Impacts of Large-Scale Stormwater Green Infrastructure Implementation and Climate Variability on Receiving Water Response in the Salt Lake City Area
Chris York, Erfan Goharian and Steven J. Burian
DOI : 10.3844/ajessp.2015.278.292
American Journal of Environmental Sciences
Volume 11, Issue 4
This study evaluated impacts of Green Infrastructure (GI) as a stormwater management practice on return flows and the further Implications of climate variability. The goal was to create a model to explore the impacts that bioretention and Rainwater Harvesting (RWH) representing GI had using goldsim and Stormwater Management Modeling (SWMM) software. The software was used to represent impacts that climate variability individually and combined, may have on downstream stakeholders and receiving water systems in Salt Lake city, Utah, USA. Primary stakeholders included downstream water rights users, Farmington Bay waterfowl management area and the migratory birds that rely on Farmington Bay and the advocates that represent them. The steps to reach this goal were broken down incrementally to: (1) Characterize daily inflows to Farmington Bay, (2) Provide daily inflows from natural and urban runoff to the Jordan river, (3) Create a daily water balance model of Farmington Bay, (4) Demonstrate the model with and without stormwater GI and climate variability scenarios and (5) Determine trends of inflow to the Jordan River, duck clubs and Farmington Bay under various scenarios. The simulation results demonstrated that bioretention and RWH individually and combined had minimal impact on downstream water users, Jordan River flows and ultimately Farmington Bay water levels. Bioretention reduced the flow in the Jordan River minimally, with reductions primarily during peak flow. RWH actually kept more water in the natural system on average because less water was needed from the water treatment facilities when outdoor irrigation was supplemented with rainwater. The user reliability did not differ for any of the bioretention and RWH scenarios. The climate variability scenario had the greatest impact to Jordan River flows, Farmington Bay water levels and user reliability. When analyzed without GI implementation, the climate variability induced reduction in tributary flows and precipitation led to an average decrease of 11% in the Jordan River streamflow when compared to average baseline scenario over a 25 year simulation. The user reliability decreased by 5% and most importantly there was found to be an average of 36% decrease in the water levels in Farmington Bay. The resultant of the decrease in Farmington Bay water level is a loss of up to 61 square kilometers (15,000 acres) of open bay that would impact bird habitat, brine shrimp grounds, recreationalists, bird watchers, hunters and more. For this case study the implications of climate variability on the water system are much greater than implementing GI.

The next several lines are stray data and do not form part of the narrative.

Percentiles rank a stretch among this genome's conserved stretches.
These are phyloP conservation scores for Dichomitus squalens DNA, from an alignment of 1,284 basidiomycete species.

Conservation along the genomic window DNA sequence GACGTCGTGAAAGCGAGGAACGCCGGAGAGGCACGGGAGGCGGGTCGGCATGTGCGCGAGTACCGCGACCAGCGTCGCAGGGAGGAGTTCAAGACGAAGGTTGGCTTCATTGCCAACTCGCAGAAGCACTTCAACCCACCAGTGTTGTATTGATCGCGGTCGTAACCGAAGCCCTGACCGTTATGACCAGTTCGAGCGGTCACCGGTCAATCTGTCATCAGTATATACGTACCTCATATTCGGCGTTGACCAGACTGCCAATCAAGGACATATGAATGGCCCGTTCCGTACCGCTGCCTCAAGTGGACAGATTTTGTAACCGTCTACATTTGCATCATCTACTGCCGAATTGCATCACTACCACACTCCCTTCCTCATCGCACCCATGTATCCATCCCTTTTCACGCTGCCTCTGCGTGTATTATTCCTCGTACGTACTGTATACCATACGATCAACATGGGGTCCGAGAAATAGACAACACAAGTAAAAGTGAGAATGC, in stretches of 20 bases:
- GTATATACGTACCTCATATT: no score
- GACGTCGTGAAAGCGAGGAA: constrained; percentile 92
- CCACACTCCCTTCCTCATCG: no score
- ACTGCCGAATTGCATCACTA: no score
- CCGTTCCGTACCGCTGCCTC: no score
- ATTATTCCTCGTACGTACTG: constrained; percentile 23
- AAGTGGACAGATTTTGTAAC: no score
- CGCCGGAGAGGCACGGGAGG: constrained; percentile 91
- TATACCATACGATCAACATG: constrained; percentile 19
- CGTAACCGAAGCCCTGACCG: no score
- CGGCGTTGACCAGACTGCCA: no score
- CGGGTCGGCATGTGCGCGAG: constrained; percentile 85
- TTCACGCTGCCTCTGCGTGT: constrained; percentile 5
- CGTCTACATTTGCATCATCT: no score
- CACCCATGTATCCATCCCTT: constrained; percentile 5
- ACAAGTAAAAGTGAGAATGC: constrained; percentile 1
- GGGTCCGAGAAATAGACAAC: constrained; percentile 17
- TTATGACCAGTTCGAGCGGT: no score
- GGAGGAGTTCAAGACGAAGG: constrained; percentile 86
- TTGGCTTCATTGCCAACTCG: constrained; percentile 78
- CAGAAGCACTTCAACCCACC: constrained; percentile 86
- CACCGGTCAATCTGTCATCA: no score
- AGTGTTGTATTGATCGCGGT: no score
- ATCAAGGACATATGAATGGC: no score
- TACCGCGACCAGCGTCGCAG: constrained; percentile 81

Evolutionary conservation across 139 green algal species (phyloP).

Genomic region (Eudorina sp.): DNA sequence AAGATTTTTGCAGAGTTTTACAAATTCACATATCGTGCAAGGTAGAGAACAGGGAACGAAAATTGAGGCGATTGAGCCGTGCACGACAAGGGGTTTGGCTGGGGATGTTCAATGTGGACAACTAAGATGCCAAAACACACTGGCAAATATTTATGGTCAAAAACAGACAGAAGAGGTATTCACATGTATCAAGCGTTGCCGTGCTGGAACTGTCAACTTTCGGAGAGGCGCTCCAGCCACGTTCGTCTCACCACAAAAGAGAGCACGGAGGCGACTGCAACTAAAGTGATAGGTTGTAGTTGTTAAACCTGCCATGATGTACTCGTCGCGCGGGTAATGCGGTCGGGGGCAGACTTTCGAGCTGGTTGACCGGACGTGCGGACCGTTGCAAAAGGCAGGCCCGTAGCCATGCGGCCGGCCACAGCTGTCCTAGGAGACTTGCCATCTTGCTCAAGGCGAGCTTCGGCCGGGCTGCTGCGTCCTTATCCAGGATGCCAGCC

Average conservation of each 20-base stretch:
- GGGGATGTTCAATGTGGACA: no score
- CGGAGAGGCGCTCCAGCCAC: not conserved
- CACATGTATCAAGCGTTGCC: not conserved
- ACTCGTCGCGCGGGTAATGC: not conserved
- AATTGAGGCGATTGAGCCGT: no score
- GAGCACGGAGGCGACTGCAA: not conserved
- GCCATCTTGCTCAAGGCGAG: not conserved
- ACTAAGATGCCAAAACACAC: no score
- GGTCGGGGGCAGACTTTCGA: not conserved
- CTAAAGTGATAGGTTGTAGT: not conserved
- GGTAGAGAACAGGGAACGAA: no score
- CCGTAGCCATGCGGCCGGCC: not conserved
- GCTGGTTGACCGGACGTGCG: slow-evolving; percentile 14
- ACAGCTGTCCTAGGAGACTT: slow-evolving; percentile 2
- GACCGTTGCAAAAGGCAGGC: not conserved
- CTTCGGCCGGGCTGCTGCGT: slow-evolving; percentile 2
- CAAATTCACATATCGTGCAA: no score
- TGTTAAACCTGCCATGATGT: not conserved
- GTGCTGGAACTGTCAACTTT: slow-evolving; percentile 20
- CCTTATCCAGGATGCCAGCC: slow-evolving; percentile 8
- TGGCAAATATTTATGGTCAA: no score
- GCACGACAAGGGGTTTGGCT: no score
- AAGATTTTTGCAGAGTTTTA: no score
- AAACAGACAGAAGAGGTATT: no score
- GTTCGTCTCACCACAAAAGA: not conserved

© 2015 Chris York, Erfan Goharian and Steven J. Burian. This is an open access article distributed under the terms of the Creative Commons Attribution License, which permits unrestricted use, distribution, and reproduction in any medium, provided the original author and source are credited.